Prayers offered for the protection of life
About 30,000 people gathered at almost 300 locations for last weekend’s ‘Rosary on the Coast’ initiative, organisers believe.
Based on figures from groups around the country, it looks like the event was a huge success, according to pro-life campaigner and former MEP Kathy Sinnott. “Between a quarter and a third of locations sent in their estimated figures, and extrapolated from that our estimate for Ireland would be 30,000 people,” she told The Irish Catholic, explaining that Irish groups met at 295 points around the country for the pro-life prayer rally, with some locations such as nursing homes being ‘hidden locations’.
The 30,000 who gathered in Ireland were joined in prayer, she said, by individuals praying in their homes all over Ireland and by individuals and groups from around the world. She has heard, she said, of groups praying at England’s Shrine of Our Lady of Walsingham, of parishes praying in Britain, and of seminarians praying in Rome’s Irish College and North American College.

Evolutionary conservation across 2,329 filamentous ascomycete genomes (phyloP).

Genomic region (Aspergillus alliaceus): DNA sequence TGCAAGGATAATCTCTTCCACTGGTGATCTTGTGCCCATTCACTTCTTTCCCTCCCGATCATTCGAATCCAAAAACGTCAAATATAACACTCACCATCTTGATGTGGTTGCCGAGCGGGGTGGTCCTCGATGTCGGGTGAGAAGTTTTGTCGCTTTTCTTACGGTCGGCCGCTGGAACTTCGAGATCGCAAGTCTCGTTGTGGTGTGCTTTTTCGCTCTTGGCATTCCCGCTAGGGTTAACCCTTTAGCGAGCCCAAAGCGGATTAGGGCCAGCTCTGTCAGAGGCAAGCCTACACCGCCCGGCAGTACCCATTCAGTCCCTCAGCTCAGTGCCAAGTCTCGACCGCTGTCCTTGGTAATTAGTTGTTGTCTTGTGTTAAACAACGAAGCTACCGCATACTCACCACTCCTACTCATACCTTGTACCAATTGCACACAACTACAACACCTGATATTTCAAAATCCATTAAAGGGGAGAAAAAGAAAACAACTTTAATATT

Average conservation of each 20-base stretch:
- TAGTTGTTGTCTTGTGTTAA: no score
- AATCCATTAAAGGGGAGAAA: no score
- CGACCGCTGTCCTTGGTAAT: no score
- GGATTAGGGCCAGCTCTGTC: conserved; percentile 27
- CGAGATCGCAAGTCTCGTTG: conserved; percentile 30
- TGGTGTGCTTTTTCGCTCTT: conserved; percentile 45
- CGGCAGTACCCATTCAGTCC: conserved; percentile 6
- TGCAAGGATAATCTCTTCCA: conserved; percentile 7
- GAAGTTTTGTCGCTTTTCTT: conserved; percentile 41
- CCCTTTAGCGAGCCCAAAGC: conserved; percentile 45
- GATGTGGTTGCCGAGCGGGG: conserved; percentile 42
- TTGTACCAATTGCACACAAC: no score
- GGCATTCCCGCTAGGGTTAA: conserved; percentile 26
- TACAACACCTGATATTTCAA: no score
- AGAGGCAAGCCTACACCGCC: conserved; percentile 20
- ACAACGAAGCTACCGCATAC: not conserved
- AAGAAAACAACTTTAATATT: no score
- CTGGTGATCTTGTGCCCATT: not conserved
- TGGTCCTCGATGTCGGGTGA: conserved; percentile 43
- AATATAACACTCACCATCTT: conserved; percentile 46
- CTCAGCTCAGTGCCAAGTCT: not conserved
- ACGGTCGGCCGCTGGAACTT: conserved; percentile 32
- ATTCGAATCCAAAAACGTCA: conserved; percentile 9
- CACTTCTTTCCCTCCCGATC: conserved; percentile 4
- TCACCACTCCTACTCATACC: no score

Spiritual support also came from Poland, she said, where Radio Maria almost daily reminded people to join in Ireland’s coastal Rosary, and from places as far afield as Japan, Nigeria, and Peru. At least six bishops were involved in the event, she said, while others gave it their blessing by allowing their cathedrals be used as locations for it. Priests around the island also participated and led groups, although it was a lay-led initiative.
Asked what the event was intended to achieve, she said: “Miracles – we were asking for miracles. We are asking for the protection of life.”
Describing the situation in the North as “incredibly threatening”, she said while pro-life campaigners in the North should be praised for their work, things have reached a point where only a miracle can stave off the introduction of a British-style abortion regime in the region. Pointing to the threat to the Eighth Amendment in the Republic, she also said that the prospect of euthanasia being introduced is looming in the background. She said this was “an acute problem”, as compared to the “chronic problem we’ve seen over the past 40-50 years of the fall away from practice and even adherence to the Faith”, “You don’t get miracles without asking for them,” she said.
Shared from IrishCatholic